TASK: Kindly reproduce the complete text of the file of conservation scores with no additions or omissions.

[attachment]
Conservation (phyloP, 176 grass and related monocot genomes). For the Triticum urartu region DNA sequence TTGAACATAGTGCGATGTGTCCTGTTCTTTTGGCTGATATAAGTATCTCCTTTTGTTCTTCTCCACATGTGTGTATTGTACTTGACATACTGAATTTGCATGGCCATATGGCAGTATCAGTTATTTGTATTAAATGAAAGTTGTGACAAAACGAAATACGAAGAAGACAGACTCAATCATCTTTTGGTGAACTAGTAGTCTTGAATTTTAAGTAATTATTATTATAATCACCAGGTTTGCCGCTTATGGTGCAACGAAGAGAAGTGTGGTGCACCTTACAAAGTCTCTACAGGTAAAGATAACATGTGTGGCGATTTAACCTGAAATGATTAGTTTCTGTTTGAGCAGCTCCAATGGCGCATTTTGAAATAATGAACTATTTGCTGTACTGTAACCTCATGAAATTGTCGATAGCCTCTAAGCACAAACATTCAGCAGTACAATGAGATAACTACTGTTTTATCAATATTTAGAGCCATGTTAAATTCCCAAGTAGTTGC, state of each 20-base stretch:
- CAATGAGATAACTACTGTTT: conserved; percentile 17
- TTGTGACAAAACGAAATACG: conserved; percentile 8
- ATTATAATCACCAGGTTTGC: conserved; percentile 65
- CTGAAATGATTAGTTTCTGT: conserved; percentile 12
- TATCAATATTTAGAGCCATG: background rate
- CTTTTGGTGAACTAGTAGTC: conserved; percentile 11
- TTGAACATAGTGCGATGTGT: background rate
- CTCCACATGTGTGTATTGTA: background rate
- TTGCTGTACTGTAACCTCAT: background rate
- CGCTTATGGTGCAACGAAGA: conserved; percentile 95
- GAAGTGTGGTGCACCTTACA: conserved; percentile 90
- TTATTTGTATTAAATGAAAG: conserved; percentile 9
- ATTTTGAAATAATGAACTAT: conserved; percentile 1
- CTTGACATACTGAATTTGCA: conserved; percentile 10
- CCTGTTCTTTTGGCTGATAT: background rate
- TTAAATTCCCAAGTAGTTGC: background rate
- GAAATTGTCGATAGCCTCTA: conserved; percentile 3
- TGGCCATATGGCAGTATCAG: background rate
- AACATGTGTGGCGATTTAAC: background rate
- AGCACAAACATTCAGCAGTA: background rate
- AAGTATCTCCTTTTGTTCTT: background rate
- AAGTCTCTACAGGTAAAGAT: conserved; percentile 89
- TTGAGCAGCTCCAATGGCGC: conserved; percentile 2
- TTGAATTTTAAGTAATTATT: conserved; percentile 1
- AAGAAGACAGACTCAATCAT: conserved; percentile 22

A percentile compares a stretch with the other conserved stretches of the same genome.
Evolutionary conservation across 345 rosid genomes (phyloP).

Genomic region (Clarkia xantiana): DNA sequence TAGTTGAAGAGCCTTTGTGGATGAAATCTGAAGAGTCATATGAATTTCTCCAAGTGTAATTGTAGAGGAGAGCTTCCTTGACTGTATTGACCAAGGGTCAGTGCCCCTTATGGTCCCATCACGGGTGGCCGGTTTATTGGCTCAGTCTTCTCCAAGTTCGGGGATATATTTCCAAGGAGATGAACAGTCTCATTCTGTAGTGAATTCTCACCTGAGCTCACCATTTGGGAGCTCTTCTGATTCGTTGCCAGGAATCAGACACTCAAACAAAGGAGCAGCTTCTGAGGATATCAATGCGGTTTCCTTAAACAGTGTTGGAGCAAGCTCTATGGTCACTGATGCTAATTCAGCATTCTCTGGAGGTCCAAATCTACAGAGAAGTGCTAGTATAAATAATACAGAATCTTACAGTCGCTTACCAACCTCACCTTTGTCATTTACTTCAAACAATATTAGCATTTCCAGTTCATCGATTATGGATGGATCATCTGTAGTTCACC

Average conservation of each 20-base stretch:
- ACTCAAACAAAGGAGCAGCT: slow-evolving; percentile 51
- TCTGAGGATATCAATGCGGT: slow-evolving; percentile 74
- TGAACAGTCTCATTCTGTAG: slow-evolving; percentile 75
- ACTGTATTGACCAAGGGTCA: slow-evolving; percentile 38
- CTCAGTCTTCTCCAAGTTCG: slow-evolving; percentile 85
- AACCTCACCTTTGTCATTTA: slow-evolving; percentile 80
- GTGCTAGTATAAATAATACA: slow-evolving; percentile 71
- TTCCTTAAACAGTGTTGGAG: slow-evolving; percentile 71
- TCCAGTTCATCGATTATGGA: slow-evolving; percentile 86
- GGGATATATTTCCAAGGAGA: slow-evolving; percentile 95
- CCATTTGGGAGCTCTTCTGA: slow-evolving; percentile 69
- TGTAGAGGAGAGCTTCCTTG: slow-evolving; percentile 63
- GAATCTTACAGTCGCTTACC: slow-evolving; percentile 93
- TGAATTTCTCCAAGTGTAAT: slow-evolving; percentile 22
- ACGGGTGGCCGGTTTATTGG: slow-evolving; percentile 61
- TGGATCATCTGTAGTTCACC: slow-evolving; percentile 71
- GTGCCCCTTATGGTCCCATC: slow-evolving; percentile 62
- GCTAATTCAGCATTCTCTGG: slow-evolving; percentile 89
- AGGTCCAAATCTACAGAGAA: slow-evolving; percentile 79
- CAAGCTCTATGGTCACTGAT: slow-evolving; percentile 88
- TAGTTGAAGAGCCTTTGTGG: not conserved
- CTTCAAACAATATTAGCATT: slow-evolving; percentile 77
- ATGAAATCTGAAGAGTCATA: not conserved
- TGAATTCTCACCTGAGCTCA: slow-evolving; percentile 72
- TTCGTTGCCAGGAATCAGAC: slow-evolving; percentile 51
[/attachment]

Conservation (phyloP, 176 grass and related monocot genomes). For the Triticum urartu region DNA sequence TTGAACATAGTGCGATGTGTCCTGTTCTTTTGGCTGATATAAGTATCTCCTTTTGTTCTTCTCCACATGTGTGTATTGTACTTGACATACTGAATTTGCATGGCCATATGGCAGTATCAGTTATTTGTATTAAATGAAAGTTGTGACAAAACGAAATACGAAGAAGACAGACTCAATCATCTTTTGGTGAACTAGTAGTCTTGAATTTTAAGTAATTATTATTATAATCACCAGGTTTGCCGCTTATGGTGCAACGAAGAGAAGTGTGGTGCACCTTACAAAGTCTCTACAGGTAAAGATAACATGTGTGGCGATTTAACCTGAAATGATTAGTTTCTGTTTGAGCAGCTCCAATGGCGCATTTTGAAATAATGAACTATTTGCTGTACTGTAACCTCATGAAATTGTCGATAGCCTCTAAGCACAAACATTCAGCAGTACAATGAGATAACTACTGTTTTATCAATATTTAGAGCCATGTTAAATTCCCAAGTAGTTGC, state of each 20-base stretch:
- CAATGAGATAACTACTGTTT: conserved; percentile 17
- TTGTGACAAAACGAAATACG: conserved; percentile 8
- ATTATAATCACCAGGTTTGC: conserved; percentile 65
- CTGAAATGATTAGTTTCTGT: conserved; percentile 12
- TATCAATATTTAGAGCCATG: background rate
- CTTTTGGTGAACTAGTAGTC: conserved; percentile 11
- TTGAACATAGTGCGATGTGT: background rate
- CTCCACATGTGTGTATTGTA: background rate
- TTGCTGTACTGTAACCTCAT: background rate
- CGCTTATGGTGCAACGAAGA: conserved; percentile 95
- GAAGTGTGGTGCACCTTACA: conserved; percentile 90
- TTATTTGTATTAAATGAAAG: conserved; percentile 9
- ATTTTGAAATAATGAACTAT: conserved; percentile 1
- CTTGACATACTGAATTTGCA: conserved; percentile 10
- CCTGTTCTTTTGGCTGATAT: background rate
- TTAAATTCCCAAGTAGTTGC: background rate
- GAAATTGTCGATAGCCTCTA: conserved; percentile 3
- TGGCCATATGGCAGTATCAG: background rate
- AACATGTGTGGCGATTTAAC: background rate
- AGCACAAACATTCAGCAGTA: background rate
- AAGTATCTCCTTTTGTTCTT: background rate
- AAGTCTCTACAGGTAAAGAT: conserved; percentile 89
- TTGAGCAGCTCCAATGGCGC: conserved; percentile 2
- TTGAATTTTAAGTAATTATT: conserved; percentile 1
- AAGAAGACAGACTCAATCAT: conserved; percentile 22

A percentile compares a stretch with the other conserved stretches of the same genome.
Evolutionary conservation across 345 rosid genomes (phyloP).

Genomic region (Clarkia xantiana): DNA sequence TAGTTGAAGAGCCTTTGTGGATGAAATCTGAAGAGTCATATGAATTTCTCCAAGTGTAATTGTAGAGGAGAGCTTCCTTGACTGTATTGACCAAGGGTCAGTGCCCCTTATGGTCCCATCACGGGTGGCCGGTTTATTGGCTCAGTCTTCTCCAAGTTCGGGGATATATTTCCAAGGAGATGAACAGTCTCATTCTGTAGTGAATTCTCACCTGAGCTCACCATTTGGGAGCTCTTCTGATTCGTTGCCAGGAATCAGACACTCAAACAAAGGAGCAGCTTCTGAGGATATCAATGCGGTTTCCTTAAACAGTGTTGGAGCAAGCTCTATGGTCACTGATGCTAATTCAGCATTCTCTGGAGGTCCAAATCTACAGAGAAGTGCTAGTATAAATAATACAGAATCTTACAGTCGCTTACCAACCTCACCTTTGTCATTTACTTCAAACAATATTAGCATTTCCAGTTCATCGATTATGGATGGATCATCTGTAGTTCACC

Average conservation of each 20-base stretch:
- ACTCAAACAAAGGAGCAGCT: slow-evolving; percentile 51
- TCTGAGGATATCAATGCGGT: slow-evolving; percentile 74
- TGAACAGTCTCATTCTGTAG: slow-evolving; percentile 75
- ACTGTATTGACCAAGGGTCA: slow-evolving; percentile 38
- CTCAGTCTTCTCCAAGTTCG: slow-evolving; percentile 85
- AACCTCACCTTTGTCATTTA: slow-evolving; percentile 80
- GTGCTAGTATAAATAATACA: slow-evolving; percentile 71
- TTCCTTAAACAGTGTTGGAG: slow-evolving; percentile 71
- TCCAGTTCATCGATTATGGA: slow-evolving; percentile 86
- GGGATATATTTCCAAGGAGA: slow-evolving; percentile 95
- CCATTTGGGAGCTCTTCTGA: slow-evolving; percentile 69
- TGTAGAGGAGAGCTTCCTTG: slow-evolving; percentile 63
- GAATCTTACAGTCGCTTACC: slow-evolving; percentile 93
- TGAATTTCTCCAAGTGTAAT: slow-evolving; percentile 22
- ACGGGTGGCCGGTTTATTGG: slow-evolving; percentile 61
- TGGATCATCTGTAGTTCACC: slow-evolving; percentile 71
- GTGCCCCTTATGGTCCCATC: slow-evolving; percentile 62
- GCTAATTCAGCATTCTCTGG: slow-evolving; percentile 89
- AGGTCCAAATCTACAGAGAA: slow-evolving; percentile 79
- CAAGCTCTATGGTCACTGAT: slow-evolving; percentile 88
- TAGTTGAAGAGCCTTTGTGG: not conserved
- CTTCAAACAATATTAGCATT: slow-evolving; percentile 77
- ATGAAATCTGAAGAGTCATA: not conserved
- TGAATTCTCACCTGAGCTCA: slow-evolving; percentile 72
- TTCGTTGCCAGGAATCAGAC: slow-evolving; percentile 51